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Jethro Tull - Thick As A Brick CD (album) cover

THICK AS A BRICK

Jethro Tull

 

Prog Folk

4.64 | 2285 ratings

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penguindf12
Prog Reviewer
5 stars One listen to this album will not do it justice. At first glance, it is a folksy song about some medieval countryside "war of the roses" type thing, but this is what Anderson wants you to think. Digging deeper, reading the annotations at http://www.cupofwonder.com/thickas2.html, and THINKING about it (as the album instructs) will open new doors.

The album begins with a simple classic guitar and flute reflecting the unthinking listener's inability to understand what he is saying. My brother, a Metallica fan who openly dislikes complex music (minus DREAM THEATER: it's one of the only bands we both enjoy), said it sounds like "hobbit music." That is what this part tries to do: mock the listener who does not truly listen with biting lyrics. When Anderson sings "And the love that I feel...", the perspective switches to that of a brainwashed member of modern society. He wonders how he became "thick as a brick" and "comfortably numb" (so to speak) and explores his own life as the masculine bass charges forth and those who control his life speak: "See there! A son is born, and we pronounce him fit to fight" although he obviously is NOT fit to fight.

Then the complex third part comes with its intense rural imagery (read http://www.cupofwonder.com/thickas2.html and develop opinions for yourselves), and his absent father returns to command the now-grown son in "the whirpool" section of the song. His father is cast off by the independant son, who falls prey to certain ways... and emerges "LATER" as a sort of upper-class lawyer, just like his father. The son has not thought for himself, and is now a mirror of his hated father. He tortures those he sees unfit to exist, judging all. Then the perspective may or may not switch to that of HIS son; it is never specified. But nonetheless, "childhood heroes" are called upon to think for you, and the first part ends...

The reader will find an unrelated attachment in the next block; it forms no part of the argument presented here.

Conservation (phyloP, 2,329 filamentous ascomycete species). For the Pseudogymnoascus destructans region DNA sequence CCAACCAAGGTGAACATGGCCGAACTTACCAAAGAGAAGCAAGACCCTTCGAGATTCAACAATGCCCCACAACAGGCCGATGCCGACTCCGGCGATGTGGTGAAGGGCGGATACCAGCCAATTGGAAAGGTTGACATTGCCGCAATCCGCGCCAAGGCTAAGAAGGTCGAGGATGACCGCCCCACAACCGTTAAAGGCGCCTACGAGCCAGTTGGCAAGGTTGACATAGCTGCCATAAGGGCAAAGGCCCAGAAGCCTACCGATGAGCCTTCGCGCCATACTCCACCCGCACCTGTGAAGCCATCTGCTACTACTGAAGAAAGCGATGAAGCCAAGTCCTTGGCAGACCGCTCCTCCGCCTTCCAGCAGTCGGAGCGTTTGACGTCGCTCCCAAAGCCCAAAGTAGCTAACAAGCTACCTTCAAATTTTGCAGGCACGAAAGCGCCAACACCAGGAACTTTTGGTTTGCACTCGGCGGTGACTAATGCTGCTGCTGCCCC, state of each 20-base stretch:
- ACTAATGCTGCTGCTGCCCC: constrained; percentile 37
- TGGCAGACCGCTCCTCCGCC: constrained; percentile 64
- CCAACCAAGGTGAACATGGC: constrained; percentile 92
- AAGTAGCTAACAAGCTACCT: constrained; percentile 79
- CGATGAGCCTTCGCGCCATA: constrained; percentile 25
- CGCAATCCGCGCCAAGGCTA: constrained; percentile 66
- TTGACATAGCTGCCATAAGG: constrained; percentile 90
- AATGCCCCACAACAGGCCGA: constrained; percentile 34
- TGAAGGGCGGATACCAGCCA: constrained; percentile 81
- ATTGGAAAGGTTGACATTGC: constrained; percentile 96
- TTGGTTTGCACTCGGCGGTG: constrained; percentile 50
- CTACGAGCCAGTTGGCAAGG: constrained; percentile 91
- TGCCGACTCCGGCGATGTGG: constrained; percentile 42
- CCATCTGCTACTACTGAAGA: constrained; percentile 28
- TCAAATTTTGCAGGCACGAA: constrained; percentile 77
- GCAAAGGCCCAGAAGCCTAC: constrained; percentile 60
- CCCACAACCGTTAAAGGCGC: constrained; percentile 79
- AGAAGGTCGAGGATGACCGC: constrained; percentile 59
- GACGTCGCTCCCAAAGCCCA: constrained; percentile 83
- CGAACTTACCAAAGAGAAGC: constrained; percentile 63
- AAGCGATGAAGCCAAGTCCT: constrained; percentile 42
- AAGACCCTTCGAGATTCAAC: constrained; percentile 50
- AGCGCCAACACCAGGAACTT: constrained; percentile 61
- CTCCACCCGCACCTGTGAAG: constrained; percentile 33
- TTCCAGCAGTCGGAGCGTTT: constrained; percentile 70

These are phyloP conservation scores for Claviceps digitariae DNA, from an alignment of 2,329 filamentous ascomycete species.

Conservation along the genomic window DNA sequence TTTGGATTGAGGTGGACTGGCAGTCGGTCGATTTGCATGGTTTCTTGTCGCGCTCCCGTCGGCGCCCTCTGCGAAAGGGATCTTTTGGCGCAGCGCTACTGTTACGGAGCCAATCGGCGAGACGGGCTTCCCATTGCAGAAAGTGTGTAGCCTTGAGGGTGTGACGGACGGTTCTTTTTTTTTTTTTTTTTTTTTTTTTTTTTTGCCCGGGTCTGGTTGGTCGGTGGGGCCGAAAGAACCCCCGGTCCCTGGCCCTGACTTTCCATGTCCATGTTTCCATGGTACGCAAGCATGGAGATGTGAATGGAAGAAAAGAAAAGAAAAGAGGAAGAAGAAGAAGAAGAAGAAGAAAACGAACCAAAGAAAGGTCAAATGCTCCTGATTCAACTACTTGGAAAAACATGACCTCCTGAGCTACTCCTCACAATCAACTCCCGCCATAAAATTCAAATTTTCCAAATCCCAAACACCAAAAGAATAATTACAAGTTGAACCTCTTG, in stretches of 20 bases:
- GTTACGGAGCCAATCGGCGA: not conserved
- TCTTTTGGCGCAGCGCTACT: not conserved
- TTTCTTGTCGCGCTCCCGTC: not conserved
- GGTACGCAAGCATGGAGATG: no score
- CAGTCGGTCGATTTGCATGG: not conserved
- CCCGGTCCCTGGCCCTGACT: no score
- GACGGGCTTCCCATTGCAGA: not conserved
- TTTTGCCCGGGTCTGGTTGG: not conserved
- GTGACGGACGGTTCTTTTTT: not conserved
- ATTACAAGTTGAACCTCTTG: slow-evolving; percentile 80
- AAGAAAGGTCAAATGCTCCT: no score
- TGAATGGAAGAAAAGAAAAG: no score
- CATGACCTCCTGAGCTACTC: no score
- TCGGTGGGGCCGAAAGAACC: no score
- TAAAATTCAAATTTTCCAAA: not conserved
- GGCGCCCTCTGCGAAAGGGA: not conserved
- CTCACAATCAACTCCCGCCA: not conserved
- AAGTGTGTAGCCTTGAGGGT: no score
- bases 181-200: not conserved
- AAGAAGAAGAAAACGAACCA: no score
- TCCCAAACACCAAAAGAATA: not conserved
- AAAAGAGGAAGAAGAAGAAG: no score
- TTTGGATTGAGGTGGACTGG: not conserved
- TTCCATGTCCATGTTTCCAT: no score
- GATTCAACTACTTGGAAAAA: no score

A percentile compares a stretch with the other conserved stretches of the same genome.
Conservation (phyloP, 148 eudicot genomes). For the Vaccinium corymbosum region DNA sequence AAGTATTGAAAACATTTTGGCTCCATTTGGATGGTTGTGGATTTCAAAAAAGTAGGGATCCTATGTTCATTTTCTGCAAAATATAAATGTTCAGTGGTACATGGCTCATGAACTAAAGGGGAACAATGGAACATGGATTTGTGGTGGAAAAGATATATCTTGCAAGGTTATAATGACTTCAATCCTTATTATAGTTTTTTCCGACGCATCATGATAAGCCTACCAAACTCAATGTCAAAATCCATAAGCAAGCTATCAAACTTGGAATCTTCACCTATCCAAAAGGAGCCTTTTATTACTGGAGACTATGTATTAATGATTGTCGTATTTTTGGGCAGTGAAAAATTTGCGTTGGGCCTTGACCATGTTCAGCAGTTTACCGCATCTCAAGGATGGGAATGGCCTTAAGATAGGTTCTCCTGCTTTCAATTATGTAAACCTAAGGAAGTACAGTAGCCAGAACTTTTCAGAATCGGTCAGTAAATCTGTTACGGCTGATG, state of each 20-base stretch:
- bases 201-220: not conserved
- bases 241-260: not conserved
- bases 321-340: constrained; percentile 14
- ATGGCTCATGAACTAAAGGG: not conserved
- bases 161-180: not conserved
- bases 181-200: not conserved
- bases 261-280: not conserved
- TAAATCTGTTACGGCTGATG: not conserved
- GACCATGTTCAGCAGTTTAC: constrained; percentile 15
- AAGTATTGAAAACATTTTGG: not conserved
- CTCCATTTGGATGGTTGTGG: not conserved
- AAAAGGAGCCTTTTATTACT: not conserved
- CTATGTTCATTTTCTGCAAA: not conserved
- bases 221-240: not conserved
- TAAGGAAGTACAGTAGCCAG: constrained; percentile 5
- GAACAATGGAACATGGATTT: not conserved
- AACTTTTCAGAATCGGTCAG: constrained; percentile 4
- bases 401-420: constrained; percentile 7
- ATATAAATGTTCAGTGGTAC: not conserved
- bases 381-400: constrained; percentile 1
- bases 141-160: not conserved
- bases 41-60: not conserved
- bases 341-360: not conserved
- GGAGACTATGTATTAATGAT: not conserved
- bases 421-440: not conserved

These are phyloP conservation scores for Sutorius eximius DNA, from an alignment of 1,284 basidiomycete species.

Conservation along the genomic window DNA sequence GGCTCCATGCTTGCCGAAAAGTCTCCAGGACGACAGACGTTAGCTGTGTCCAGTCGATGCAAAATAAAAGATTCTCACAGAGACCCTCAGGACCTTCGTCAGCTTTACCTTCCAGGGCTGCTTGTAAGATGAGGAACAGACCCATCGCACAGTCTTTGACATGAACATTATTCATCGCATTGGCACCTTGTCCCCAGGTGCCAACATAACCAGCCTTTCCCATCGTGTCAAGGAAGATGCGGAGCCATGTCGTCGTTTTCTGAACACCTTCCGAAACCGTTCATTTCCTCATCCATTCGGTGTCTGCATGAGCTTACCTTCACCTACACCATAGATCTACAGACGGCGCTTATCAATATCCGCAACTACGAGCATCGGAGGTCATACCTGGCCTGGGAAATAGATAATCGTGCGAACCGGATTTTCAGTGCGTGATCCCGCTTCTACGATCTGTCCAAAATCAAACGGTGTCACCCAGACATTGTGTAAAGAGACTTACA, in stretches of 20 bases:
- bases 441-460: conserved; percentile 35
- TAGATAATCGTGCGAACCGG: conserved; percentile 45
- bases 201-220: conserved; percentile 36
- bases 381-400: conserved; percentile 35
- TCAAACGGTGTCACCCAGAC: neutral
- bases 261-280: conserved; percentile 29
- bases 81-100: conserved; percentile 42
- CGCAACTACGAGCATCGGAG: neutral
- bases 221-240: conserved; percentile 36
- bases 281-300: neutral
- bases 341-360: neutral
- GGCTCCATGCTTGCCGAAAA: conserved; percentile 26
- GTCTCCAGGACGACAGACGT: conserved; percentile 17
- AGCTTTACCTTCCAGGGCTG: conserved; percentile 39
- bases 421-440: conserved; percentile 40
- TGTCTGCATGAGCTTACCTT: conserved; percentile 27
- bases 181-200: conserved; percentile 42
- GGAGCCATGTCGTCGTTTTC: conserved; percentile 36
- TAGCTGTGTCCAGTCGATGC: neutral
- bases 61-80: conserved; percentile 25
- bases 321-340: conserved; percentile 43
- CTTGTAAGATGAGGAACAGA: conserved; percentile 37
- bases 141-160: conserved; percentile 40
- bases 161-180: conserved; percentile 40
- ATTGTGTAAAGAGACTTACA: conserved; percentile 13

...and the second opens. Fiercly. A man is born, he is now conformed to society. A quick "that doesn't match!" section with awkward instrumentation and vocals, then the son (or grandson, I don't know...) is now a "wise man," sort of like a celebrity or famous musician which everyone worships (there are a lot of connections between this album and The Wall: guess its just another thick as a brick in the wall... heh heh...) and he rises to power over the neat little conformist hippies who worship him. Then he and a poet join forces to create a new wave and promise a new day, telling those below what to think. A vicious cycle...

But Anderson steps in as the wild man to give us a "final warning." He tells us that if we do not think for ourselves, the sandcastles will always be swept away and the pendulum will continue to swing and utopias will never be built... and then the song retreats behind a door to cry out to the "comic book heroes" to think for us, but they will not respond. The hour of judgement draweth near, but OF COURSE still do not think for ourselves. It is up to you to change this ending and bring about the end of suffering.

Overall, it is one of the best albums I have ever heard. Highly reccommended.

penguindf12 | 5/5 |

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